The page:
So where are the flying cars?
This is the year that Marty McFly came to when he came “Back to the Future” in the second of the series of movies filmed in the late 1980s.
He encountered flying cars and other such stuff, most of which has not transpired.
What we got instead is a William Gibson version of the future – where we as people change, not in particular the external fixings.
Visionaries of the past painted a number futures for us, but most falling into two basic modes: external change, and internal.
Flying cars are part of the external change.
Computer technology, the internet, cyber warfare and the other stuff of William Gibson novels, are the other.
We, of course, are also getting a bit of the Mad Max, Waterworld or Tank Girl future, where we have so degraded the planet that we must use internal technology merely to survive.
Many of our leaders deny global warming because as Gore put it, it’s an inconvenient truth. But recent reports suggest that some leaders of the oil industry not only knew about the impacts, but embraced them, possibly altering the environment intentionally in order to access untapped reserves in places then frozen over near the North Pole.
I wouldn’t put it passed them.
But the technology itself scares me.
We keep talking about going green, and then expand our devices that depend on rare minerals we must wage wars to gain access to. The most recent example is the find of rare minerals under
We give up paper – which is a renewable resource – only to create mounds of unusable out of date computers. We replace the 100 watt filament light bulb with new energy efficient bulbs that when broken can puncture the skin and cause death, or spread poison into the soil of landfills that the old variety did not.
Still more terrifying is the use of cloud and other data storage to replace bound books and other material storage, creating a situation where everything human kind as gathered could be wiped out in even a small nuclear incident or some other cosmic disaster.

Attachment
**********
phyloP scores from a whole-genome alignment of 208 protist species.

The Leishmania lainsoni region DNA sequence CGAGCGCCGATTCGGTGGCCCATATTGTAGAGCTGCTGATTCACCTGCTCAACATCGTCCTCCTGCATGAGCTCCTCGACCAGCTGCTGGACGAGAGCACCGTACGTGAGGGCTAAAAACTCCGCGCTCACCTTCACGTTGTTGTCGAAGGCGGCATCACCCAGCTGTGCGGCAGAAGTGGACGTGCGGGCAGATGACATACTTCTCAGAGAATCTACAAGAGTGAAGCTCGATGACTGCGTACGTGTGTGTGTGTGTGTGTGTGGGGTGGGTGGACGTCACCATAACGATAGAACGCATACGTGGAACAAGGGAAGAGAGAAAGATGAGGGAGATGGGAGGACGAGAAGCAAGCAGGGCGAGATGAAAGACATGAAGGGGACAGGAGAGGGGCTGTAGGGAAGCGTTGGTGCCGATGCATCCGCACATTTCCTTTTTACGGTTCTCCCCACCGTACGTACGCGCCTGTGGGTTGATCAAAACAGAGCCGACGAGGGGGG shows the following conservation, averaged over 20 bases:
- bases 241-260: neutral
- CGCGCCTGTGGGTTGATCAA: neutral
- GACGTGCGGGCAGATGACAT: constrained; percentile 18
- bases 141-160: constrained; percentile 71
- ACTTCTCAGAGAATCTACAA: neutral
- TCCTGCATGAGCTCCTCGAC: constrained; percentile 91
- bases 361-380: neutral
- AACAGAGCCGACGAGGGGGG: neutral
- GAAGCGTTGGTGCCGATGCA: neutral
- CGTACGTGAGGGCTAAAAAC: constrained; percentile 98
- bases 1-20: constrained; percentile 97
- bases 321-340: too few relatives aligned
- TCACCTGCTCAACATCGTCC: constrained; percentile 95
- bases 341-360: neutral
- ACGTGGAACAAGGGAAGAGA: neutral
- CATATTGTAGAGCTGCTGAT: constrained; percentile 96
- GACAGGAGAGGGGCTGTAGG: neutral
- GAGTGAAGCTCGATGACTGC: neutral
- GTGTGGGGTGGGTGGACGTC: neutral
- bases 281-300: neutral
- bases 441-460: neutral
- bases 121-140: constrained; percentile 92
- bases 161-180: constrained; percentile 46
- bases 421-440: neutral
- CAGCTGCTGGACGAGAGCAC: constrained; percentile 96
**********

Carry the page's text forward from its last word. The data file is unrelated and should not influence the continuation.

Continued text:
I’m told an asteroid is about to pass near by us even as I write this.
We’ve given up letter writing for emails –which vanish at will. In fact, we won’t soon be teaching cursive writing at all, which makes me wonder, how people will in the future sign documents? Will we have to use a retina scan or a thumb print, or will future generations degenerate to the X that our less educated ancestors used?
The FAA finally put limits on larger drones, adding one more page to the chapter called ‘What the hell were they thinking when they unleashed this piece of crap on the world?”
While all this might make me sound like I'm anti-technology, in truth, technology isn’t often an improvement – it is often merely a change.
Some technology serves to create problems and provide the cure for the problem it creates – such as the assembly line – which set the stage for rapid Nazi weapons development, and later allowed
to overcome both German and Japanese military
advances. But ultimately, workers trained for assembly lines got replaced by
robots, or slave labor in other countries. Now, the trend is to train kids to
embrace technology, jobs that will vanish the way assembly line jobs did as
soon as we perfect artificial intelligence. America
This is also a week where we here in
have embraced things like Uber taxis and Airbnb, building a network of
convenience for some and lack of regulation for others. Uber exists partly
because traditional taxi services failed to embrace new technology. Airbnb
exists because government cannot control the one basic principle behind all
these so called technological improvements: human greed. Jersey City
Karl Marx mistakenly believed that workers would eventually unite to overthrow corporate masters. He was wrong on two key points. He said people can control the means of production and then have power. But people never have control long, and Marx also failed to see that people do not want to revolt, most want to become the masters. This was also the failing of Franklin and Jefferson when the government allotted plots of land to settlers in the
, only to find some bought or stole lots assigned to
others in order to build petty empires. Ohio Valley
We cannot overcome the basic flaw and perhaps we are foolish if we try.
So where are the flying cars? They’ll be here when people really want them. For now, we’re happy with an Uber app.